Self-Made Boats and Social Self-Management. The Late-Soviet Ethics of Mutual Aid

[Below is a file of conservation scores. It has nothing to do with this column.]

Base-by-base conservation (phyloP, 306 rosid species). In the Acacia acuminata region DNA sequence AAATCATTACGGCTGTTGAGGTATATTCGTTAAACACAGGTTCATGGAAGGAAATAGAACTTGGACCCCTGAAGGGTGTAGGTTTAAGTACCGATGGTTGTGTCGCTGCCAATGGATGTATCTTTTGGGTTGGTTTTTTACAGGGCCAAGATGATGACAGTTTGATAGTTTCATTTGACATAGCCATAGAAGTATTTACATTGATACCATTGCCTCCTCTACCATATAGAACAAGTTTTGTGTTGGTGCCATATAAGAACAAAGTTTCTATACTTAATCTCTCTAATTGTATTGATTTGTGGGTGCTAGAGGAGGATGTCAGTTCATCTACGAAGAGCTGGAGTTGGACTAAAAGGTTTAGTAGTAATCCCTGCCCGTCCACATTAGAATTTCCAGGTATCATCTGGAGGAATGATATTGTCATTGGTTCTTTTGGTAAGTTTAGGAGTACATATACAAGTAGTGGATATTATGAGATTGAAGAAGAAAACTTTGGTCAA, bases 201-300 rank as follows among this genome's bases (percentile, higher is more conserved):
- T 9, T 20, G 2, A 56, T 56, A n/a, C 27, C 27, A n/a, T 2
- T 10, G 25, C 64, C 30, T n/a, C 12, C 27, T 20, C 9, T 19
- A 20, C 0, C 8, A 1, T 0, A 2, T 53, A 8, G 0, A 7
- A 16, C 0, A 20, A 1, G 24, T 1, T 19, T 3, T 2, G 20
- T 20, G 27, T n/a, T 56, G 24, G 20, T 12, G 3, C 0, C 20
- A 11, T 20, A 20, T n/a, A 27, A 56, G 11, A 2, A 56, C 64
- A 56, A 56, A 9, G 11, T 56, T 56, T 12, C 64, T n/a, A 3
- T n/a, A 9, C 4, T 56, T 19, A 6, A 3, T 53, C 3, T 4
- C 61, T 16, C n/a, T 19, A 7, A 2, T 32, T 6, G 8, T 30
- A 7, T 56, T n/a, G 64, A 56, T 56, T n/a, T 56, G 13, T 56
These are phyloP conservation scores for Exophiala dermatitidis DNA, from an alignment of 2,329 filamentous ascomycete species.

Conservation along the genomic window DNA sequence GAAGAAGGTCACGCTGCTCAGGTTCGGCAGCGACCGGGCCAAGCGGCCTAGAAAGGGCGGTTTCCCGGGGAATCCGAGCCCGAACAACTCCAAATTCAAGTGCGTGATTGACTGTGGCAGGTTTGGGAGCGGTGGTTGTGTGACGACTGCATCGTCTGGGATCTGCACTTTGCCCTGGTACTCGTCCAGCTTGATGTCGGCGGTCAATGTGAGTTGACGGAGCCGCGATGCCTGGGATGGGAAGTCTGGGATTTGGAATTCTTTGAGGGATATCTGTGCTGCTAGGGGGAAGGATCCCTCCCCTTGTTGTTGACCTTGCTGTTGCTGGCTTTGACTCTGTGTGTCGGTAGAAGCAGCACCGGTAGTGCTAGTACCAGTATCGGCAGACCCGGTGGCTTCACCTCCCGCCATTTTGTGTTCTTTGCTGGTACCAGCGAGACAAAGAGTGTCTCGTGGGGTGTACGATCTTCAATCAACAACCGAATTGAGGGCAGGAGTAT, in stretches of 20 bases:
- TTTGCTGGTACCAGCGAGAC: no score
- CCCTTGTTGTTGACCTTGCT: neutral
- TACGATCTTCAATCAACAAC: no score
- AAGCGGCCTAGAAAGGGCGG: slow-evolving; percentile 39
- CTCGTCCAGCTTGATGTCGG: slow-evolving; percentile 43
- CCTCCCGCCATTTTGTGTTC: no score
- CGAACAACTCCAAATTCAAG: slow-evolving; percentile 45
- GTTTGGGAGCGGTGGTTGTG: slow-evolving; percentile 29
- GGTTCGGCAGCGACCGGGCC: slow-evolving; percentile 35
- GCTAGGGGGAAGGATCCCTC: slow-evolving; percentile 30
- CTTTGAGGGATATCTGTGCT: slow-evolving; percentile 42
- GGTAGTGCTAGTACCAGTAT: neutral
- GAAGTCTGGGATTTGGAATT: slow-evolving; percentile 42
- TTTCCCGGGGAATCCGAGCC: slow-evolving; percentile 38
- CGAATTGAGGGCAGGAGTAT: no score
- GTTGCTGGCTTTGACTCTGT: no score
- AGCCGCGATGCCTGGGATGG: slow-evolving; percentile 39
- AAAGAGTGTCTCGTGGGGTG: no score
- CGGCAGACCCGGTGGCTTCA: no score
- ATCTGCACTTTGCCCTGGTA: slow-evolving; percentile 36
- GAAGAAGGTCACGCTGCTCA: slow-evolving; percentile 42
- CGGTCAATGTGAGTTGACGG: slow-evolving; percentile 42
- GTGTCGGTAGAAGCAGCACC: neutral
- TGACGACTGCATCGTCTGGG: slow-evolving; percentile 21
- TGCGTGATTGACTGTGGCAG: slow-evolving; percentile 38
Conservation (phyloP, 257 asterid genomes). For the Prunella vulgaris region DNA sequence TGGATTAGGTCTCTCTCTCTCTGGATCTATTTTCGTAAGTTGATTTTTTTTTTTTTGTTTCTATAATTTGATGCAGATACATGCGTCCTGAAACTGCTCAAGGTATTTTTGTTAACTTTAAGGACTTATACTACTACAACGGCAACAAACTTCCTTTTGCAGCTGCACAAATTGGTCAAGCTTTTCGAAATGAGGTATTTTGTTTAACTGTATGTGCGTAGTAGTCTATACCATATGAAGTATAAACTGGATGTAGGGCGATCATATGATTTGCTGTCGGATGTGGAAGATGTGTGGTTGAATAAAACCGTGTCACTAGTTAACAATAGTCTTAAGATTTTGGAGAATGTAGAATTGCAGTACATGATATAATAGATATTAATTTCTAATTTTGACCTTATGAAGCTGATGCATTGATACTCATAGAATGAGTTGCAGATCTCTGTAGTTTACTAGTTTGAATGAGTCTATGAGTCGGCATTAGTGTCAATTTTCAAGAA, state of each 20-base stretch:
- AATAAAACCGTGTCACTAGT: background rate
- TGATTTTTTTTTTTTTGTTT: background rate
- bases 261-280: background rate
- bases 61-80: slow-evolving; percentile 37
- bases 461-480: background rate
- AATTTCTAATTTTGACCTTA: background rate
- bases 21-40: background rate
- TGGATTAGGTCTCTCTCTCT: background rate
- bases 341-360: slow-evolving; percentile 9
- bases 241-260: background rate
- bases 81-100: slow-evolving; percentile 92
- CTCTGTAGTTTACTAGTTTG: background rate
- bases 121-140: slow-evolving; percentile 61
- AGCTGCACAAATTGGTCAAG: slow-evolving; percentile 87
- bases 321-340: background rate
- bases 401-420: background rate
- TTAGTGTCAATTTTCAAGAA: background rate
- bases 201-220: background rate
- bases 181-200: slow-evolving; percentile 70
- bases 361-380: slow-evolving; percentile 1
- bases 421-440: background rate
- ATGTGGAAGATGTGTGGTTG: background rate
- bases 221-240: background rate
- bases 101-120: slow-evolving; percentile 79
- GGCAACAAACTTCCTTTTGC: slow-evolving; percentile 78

This article begins with the heroic stories former Leningrad residents tell about making their own outdoor-tourist gear out of illicitly obtained industrial materials. Reading these stories not as evidence of illicit circulation, but as expressions of ethical claims, I show that they are united by common assumptions of goodness, and argue that these assumptions cannot be understood through analytic frameworks concerned with private, acquisitive interest. Instead, I argue that they must be understood in terms of the “personal:” an idiosyncratic Soviet property regime that was not opposed to, but co-constitutive of, socialist property. Analyzing 1960s political statements, juridical arguments and media texts, I show that the 1961 Third Party Program reforms extended the juridical logic of personal property to personal ethical realms. Specifically, the Program demanded that people place their ethical obligations – to strive for the overall greater good – above their formal obligations to follow letter of the law. By framing necessary but unplanned transactions in the a-legal terms of “mutual aid,” this ethical stance helped the economy appear functional despite its endemic circulation problems.